When I looked on their website I was intrigued by the claims of better sleep (what parent of young children doesn’t want better sleep?), and the fact that they only use 100% British wool in their bedding.  Without the use of any synthetic chemicals, this makes woolroom products naturally hypoallergenic as well as naturally flame retardant.  The itch factor was also soon resolved when I realised that all of their products are encased in 100% cotton, keeping you itch free.

Needless to say I took woolroom up on their kind offer.  Soon a woolly parcel was winging it’s way to me, comprising of their mattress protector, an all season duvet, and two pillows, and each encased in it’s own individual cotton bag.

the woolroom

The first thing I put on the bed was the wool mattress protector (which has a 100% cotton cover).  We hadn’t been using a mattress protector previously.  I have tried mattress protectors in the past and I found they had a tendency to bunch up or move and they got really annoying to adjust on a regular basis.  The woolroom’s mattress protector is nice and deep, so fits snuggly, and after four week’s trial I can confirm it doesn’t move about.

I wasn’t sure what a mattress protector would do for us, as our new (to us) mattress is pretty amazing.  It’s a standard sprung mattress but is pillow-topped with a memory foam layer.  It is without a doubt the comfiest thing I have ever slept on.  What I hadn’t twigged was that the memory foam was reflecting my body heat, so I quite often woke up in the middle of the night hot and sweaty.  Since using the protector, I feel like I have been waking up less in the night due to being too hot, which I am over the moon about.

woolroom duvet review

The next thing we added to the bed was the all season duvet, which again is in a 100% cotton cover.  The wool duvet is in two parts, one lighter one for summer, and one slightly heavier one for autumn and spring.  When the mercury drops in winter you can combine the two duvets via the poppers on each duvet to make one thick duvet for a toasty night’s sleep.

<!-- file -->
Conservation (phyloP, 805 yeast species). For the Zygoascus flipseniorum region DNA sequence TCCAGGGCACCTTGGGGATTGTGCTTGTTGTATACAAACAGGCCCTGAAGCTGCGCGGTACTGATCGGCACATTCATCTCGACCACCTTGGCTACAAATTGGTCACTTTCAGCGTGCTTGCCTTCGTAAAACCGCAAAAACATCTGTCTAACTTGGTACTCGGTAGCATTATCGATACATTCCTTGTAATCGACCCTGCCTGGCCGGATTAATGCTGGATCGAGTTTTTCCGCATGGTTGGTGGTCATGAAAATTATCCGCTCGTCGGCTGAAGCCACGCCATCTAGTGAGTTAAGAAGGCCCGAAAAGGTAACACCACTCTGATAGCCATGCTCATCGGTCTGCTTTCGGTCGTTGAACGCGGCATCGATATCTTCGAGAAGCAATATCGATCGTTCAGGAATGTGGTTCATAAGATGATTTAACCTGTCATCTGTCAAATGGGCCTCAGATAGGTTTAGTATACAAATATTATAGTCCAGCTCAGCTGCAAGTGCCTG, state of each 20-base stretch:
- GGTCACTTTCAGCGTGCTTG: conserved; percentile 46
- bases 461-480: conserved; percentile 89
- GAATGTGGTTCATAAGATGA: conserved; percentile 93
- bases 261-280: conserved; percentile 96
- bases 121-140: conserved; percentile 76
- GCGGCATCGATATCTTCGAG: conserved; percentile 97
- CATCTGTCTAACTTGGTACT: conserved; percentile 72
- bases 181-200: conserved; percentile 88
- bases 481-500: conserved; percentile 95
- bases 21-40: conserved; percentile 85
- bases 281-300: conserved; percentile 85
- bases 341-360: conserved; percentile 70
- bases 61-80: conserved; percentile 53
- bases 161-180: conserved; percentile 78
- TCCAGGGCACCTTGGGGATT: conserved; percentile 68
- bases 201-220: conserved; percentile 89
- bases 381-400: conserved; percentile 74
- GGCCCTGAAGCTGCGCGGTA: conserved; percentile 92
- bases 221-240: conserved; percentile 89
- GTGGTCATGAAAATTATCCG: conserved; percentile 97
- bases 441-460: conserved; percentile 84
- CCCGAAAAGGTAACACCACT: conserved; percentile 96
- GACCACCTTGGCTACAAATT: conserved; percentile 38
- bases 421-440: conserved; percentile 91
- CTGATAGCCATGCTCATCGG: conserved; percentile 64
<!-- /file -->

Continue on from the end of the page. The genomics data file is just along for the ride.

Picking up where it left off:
As we’ve been testing it out in August and September, we have only used the lightest tog duvet so far.  My first impressions were that it felt really thin compared to our old duvet, and it isn’t as fluffy or snuggly as a normal duvet, and I wasn’t sure how it would keep us as warm at night.  However after a couple of nights we were more than used to the lovely wool duvet.  Lovely and light, we’ve found on cooler nights it keeps us warm but not too warm, and seems to help regulate our body temperatures on warmer nights, even though I my partner and I like to sleep at different temperatures.

We have a double bed but my top tip is to size up – so we have a king size duvet to avoid fights over the duvet!

woolroom review

The last thing we added to the bed were the pillows.  woolroom claim you only need one pillow for a good night’s sleep.  My partner normally sleeps with three quite thick pillows, and I normally sleep with two fairly flat pillows so we were a little skeptical.  I found that one pillow was fine (maybe a little flatter than I would prefer), but as suspected, my partner found it too flat for his pillow based needs.  The good thing with woolroom is that you can order extra wool if your pillow is too flat, which we did – I ordered one bag of wool.  I added three quarters of the bag to my partners pillow and a quarter of the bag to my pillow – which did the trick for both of us.

The pillow is incredible – like sleeping on a fluffy cloud.  And if the pillow isn’t fluffy enough you can open up the pillow, and pull the wool apart to add more air pockets into the pillow.  It’s heavenly.  The filling is held in place in a zippered cotton case so there is no way the filling can escape.

All of the products are machine washable, and the place where I appreciate this the most is the pillows.  I have tried to wash pillows before and what has always happened is that the filling bunches up, with no way to adjust it.  With the woolroom pillows, the pillow zips open and you can adjust the filling after washing.

All in all, I love that woolroom products support British farmers, and wool is an environmentally friendly choice over more synthetic options.  Wool is also a more ethical choice to down filled pillows and duvets.  And while our bed was already comfortable, it has made it even more comfortable, and I do feel I have been sleeping better.  And, no word of a lie, the first night after putting all the bedding on the bed, I managed to oversleep for work the next morning.

If you find you don’t agree then woolroom offer a 30 day money back guarantee when you buy a bedding set, so confident they are of the sleep inducing powers of wool.  Now, if woolroom could do something about the small children that wake us in the night or early in the morning then we’d be completely and utterly sorted!

woolroom provided me with a bedding set for the purpose of this review, and compensated my time spent writing this post, but all words and opinions are my own.